The Shroud of Turin, with its faint bloodstained imprint of a human corpse, has captivated the world for centuries as one of Christianity’s most revered artifacts. In Andrew R. Casper’s book, “An Artful Relic: The Shroud of Turin in Baroque Italy,” he delves into the historical and cultural significance of this mysterious cloth.
Casper takes us back to the late 1500s, a period when the Shroud of Turin gained widespread devotion and veneration. During this time, the cloth was believed to be an artful relic, a masterpiece attributed to God’s artistry. The Shroud was considered a divine painting that not only bore traces of Christ’s body but also embodied the perfect marriage of material authenticity and divine artifice.
The Shroud of Turin holds immense historical significance, not only for its religious connotations but also for its impact on art history. Casper’s book uncovers previously unknown details about the Shroud’s emergence as a sacred artifact, providing art historians and historians of religion with valuable insights. The Shroud’s influence on religious art, particularly during the Baroque period, showcases its enduring legacy.
Andrew R. Casper’s “An Artful Relic: The Shroud of Turin in Baroque Italy” offers a fresh perspective on the Shroud’s historical and cultural significance. By exploring its emergence as a religious artifact and its connections to the artistic cultures of the time, Casper challenges prevailing notions of artifice and authenticity.
An Artful Relic: The Shroud of Turin in Baroque Italy
In 1578, a fourteen-foot linen sheet bearing the faint bloodstained imprint of a human corpse was presented to tens of thousands of worshippers in Turin, Italy, as one of the original shrouds used to prepare Jesus Christ’s body for entombment. From that year into the next century, the Shroud of Turin emerged as Christianity’s preeminent religious artifact. In an unprecedented new look, Andrew R. Casper sheds new light on one of the world’s most famous and controversial religious objects.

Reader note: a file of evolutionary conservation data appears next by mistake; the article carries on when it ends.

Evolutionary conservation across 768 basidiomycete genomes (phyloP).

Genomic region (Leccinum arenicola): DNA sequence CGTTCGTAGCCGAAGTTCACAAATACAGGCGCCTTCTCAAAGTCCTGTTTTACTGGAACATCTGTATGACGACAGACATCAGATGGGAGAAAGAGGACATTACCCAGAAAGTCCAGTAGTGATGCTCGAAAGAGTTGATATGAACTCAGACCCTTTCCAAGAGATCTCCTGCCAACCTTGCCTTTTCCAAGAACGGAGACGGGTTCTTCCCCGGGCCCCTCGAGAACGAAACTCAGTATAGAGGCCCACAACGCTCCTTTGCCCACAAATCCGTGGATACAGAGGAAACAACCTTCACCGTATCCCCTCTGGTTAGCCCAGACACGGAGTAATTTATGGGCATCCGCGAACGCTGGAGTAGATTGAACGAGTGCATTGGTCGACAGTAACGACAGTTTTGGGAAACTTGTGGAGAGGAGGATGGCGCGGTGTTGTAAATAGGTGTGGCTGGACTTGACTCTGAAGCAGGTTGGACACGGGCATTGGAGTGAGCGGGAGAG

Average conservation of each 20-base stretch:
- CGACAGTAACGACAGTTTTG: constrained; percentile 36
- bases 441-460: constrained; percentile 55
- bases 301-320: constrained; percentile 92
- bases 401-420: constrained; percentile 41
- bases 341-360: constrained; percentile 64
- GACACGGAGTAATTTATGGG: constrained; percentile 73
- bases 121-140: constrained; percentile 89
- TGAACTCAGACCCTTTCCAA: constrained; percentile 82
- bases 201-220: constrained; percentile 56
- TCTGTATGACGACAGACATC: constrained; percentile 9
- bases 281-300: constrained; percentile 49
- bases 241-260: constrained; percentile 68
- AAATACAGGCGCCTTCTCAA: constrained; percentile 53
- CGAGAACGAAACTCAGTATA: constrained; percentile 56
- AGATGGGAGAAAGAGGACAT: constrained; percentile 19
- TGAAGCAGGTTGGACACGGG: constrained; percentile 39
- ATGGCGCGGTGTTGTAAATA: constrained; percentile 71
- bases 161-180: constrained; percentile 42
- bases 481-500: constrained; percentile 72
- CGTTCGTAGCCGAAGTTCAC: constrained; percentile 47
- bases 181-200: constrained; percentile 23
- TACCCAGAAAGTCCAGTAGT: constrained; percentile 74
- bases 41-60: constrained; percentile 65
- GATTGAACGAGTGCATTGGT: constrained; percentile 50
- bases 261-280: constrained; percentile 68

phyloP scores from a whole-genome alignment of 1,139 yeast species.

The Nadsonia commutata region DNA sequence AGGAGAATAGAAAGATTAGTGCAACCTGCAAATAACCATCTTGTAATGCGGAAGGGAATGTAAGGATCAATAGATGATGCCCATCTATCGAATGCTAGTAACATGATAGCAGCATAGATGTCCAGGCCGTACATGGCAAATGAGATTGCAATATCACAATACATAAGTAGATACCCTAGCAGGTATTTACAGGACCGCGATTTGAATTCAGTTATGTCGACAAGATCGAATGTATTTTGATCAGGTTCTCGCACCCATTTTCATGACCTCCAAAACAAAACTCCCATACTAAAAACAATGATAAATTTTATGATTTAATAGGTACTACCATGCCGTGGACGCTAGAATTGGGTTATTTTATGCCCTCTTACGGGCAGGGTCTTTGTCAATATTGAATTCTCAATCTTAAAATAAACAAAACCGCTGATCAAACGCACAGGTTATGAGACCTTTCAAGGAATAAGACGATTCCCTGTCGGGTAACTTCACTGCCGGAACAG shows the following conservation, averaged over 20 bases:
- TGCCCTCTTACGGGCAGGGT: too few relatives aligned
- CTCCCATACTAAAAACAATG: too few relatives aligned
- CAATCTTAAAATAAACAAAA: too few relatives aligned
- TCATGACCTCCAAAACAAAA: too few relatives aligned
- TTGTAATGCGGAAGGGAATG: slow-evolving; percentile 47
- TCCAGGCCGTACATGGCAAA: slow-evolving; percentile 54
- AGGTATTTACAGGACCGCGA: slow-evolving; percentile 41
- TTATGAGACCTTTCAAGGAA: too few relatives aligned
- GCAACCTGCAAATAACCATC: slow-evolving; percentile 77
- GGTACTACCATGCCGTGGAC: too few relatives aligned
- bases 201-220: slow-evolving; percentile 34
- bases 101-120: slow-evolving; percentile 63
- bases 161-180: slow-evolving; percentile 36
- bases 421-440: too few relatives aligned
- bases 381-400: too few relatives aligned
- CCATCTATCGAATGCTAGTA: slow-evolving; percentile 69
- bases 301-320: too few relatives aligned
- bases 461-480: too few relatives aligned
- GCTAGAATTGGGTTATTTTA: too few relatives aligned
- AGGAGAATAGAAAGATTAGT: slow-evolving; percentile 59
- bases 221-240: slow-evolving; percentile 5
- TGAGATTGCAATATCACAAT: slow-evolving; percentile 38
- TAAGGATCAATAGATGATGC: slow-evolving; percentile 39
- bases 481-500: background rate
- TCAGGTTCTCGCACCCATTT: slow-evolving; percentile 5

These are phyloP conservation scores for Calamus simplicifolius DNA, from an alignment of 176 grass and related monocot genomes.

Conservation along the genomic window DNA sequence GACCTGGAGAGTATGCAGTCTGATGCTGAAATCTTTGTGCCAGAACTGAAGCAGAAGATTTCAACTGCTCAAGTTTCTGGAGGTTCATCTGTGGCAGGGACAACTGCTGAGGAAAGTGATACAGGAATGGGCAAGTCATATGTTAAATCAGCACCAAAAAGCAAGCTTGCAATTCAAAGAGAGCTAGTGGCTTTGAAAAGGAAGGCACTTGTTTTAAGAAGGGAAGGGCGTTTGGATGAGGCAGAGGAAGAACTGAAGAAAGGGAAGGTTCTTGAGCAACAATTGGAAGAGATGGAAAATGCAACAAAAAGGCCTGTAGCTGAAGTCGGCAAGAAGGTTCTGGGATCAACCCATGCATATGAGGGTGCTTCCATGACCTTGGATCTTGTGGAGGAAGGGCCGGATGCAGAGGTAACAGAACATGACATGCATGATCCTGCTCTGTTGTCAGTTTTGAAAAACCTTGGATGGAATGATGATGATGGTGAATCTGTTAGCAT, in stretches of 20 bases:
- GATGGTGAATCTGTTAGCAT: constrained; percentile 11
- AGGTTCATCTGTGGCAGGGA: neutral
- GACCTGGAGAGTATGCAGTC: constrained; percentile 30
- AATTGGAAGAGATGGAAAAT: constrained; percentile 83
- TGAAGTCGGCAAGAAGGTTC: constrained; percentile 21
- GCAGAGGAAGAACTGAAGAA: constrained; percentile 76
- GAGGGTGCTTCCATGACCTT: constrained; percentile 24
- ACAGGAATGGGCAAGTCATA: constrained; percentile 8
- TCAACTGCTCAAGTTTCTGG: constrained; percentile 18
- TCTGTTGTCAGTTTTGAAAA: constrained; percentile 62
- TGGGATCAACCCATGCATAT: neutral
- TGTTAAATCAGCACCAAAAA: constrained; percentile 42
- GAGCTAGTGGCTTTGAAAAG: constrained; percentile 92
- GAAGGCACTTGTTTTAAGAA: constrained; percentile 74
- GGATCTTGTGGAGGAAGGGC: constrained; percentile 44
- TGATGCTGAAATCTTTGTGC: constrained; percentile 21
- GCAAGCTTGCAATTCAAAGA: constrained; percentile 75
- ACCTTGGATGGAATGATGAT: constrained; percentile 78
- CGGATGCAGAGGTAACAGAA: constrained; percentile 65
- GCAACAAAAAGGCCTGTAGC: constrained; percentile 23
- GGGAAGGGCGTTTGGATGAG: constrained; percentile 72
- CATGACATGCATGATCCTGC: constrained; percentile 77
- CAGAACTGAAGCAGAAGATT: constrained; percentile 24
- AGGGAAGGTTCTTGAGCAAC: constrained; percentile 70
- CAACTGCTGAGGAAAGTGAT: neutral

Since the early twentieth century, scores of scientists and forensic investigators have attributed the Shroud’s mysterious images to painterly, natural, or even supernatural forces. Casper, however, shows that this modern opposition of artifice and authenticity does not align with the cloth’s historical conception as an object of religious devotion. Examining the period of the Shroud’s most enthusiastic following, from the late 1500s through the 1600s, he reveals how it came to be considered an artful relic—a divine painting attributed to God’s artistry that contains traces of Christ’s body. Through probing analyses of materials created to perpetuate the Shroud’s cult following—including devotional, historical, and theological treatises as well as printed and painted reproductions—Casper uncovers historicized connections to late Renaissance and Baroque artistic cultures that frame an understanding of the Shroud’s bloodied corporeal impressions as an alloy of material authenticity and divine artifice.
This groundbreaking book introduces rich, new material about the Shroud’s emergence as a sacred artifact. It will appeal to art historians specializing in religious and material studies, historians of religion, and to general readers interested in the Shroud of Turin.
About the Author
Andrew R. Casper
is an Associate Professor of Art History at Miami University. He is the author of Art and the Religious Image in El Greco’s Italy, also published by Penn State University Press.
You can follow him on Twitter: @AndrewRCasper